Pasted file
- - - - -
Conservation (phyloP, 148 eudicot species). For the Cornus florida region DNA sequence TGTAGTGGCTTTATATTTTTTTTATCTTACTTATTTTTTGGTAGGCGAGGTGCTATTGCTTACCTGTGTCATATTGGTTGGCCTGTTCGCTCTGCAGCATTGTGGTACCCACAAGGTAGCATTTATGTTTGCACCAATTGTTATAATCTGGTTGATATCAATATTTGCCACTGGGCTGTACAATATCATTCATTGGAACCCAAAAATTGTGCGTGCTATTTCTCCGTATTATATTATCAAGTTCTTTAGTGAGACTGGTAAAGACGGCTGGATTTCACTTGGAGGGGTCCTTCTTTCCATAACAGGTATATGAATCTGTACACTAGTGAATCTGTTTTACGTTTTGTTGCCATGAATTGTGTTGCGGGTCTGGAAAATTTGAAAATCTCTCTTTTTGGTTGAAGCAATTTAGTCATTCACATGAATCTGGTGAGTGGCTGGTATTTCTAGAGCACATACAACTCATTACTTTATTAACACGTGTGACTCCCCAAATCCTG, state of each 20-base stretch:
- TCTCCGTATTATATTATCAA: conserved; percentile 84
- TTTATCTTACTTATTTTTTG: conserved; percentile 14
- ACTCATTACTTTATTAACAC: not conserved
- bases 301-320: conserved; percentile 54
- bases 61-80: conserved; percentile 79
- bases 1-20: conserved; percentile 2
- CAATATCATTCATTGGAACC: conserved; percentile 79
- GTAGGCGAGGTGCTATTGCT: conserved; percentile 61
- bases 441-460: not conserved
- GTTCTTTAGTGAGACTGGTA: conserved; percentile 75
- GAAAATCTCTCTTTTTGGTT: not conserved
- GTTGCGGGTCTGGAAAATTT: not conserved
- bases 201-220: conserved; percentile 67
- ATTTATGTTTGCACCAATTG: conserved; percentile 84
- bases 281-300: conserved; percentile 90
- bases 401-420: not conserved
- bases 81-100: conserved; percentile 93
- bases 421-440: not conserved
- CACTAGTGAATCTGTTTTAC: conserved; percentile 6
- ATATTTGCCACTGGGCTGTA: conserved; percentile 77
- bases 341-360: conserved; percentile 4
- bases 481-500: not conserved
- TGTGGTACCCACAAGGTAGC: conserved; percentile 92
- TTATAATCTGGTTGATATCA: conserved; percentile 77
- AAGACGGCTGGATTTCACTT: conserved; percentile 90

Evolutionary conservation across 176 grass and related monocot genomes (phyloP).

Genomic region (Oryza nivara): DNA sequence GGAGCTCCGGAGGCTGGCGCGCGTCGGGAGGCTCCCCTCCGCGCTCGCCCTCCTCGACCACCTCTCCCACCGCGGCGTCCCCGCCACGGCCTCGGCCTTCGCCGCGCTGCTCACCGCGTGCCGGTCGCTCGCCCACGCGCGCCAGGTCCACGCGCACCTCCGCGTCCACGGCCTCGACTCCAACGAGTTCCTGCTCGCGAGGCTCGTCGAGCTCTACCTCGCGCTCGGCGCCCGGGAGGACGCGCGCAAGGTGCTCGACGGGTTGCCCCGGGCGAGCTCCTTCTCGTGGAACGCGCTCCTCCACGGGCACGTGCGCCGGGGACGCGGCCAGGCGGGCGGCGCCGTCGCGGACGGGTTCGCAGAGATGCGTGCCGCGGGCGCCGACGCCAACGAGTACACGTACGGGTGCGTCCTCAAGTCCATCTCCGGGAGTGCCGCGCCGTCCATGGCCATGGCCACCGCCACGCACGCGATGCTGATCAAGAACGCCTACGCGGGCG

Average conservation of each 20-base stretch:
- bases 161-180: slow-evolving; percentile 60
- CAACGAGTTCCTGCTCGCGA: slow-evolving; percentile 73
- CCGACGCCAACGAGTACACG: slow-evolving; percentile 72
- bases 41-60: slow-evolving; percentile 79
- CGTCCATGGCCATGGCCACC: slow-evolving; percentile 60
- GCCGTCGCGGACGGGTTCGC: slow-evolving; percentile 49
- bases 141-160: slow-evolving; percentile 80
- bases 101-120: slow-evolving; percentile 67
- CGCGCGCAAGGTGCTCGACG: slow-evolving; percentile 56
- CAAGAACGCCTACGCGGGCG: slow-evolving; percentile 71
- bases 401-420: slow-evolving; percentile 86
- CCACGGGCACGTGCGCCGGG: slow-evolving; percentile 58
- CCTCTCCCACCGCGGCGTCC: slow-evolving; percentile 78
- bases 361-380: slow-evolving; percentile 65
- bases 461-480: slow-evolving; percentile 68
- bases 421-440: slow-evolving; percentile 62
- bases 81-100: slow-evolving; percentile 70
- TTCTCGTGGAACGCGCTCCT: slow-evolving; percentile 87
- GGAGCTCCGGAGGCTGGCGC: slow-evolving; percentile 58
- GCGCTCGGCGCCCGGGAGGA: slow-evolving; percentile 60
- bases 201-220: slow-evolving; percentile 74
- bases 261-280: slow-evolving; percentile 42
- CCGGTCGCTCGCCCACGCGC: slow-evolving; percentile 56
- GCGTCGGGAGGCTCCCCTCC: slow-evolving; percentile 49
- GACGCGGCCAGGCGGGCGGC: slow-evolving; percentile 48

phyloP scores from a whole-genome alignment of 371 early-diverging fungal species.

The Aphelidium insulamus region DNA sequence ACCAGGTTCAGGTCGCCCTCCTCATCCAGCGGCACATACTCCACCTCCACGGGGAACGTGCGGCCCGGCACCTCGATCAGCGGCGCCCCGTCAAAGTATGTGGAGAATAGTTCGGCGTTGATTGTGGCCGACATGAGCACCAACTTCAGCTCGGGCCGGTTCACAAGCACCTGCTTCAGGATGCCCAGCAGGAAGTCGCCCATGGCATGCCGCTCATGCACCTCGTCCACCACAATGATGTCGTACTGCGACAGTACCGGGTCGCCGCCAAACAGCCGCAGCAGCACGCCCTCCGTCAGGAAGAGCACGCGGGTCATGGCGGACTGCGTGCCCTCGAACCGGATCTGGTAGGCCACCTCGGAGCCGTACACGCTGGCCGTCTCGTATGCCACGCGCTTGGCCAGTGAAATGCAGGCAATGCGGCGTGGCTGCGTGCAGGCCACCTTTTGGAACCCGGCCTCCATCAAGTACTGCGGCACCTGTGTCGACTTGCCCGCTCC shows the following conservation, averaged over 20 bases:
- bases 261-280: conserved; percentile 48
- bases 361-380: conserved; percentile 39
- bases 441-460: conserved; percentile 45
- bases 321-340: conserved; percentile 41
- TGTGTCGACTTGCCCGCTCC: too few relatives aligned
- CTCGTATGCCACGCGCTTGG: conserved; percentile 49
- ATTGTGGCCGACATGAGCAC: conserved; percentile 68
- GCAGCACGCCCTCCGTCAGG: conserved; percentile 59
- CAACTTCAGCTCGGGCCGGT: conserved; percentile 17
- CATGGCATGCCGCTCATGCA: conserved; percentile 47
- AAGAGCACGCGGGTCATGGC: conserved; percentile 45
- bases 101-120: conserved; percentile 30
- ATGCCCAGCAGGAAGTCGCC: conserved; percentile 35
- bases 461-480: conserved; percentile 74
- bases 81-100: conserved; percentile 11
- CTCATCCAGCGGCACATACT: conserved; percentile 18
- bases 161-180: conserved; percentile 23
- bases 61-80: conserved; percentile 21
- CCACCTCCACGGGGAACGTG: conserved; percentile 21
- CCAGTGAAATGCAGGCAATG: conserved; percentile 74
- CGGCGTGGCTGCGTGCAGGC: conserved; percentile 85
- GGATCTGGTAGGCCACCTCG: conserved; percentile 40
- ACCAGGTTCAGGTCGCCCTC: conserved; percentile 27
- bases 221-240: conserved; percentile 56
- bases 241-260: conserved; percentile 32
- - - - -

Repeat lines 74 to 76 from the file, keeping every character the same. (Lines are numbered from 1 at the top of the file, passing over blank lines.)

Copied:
- bases 61-80: conserved; percentile 21
- CCACCTCCACGGGGAACGTG: conserved; percentile 21
- CCAGTGAAATGCAGGCAATG: conserved; percentile 74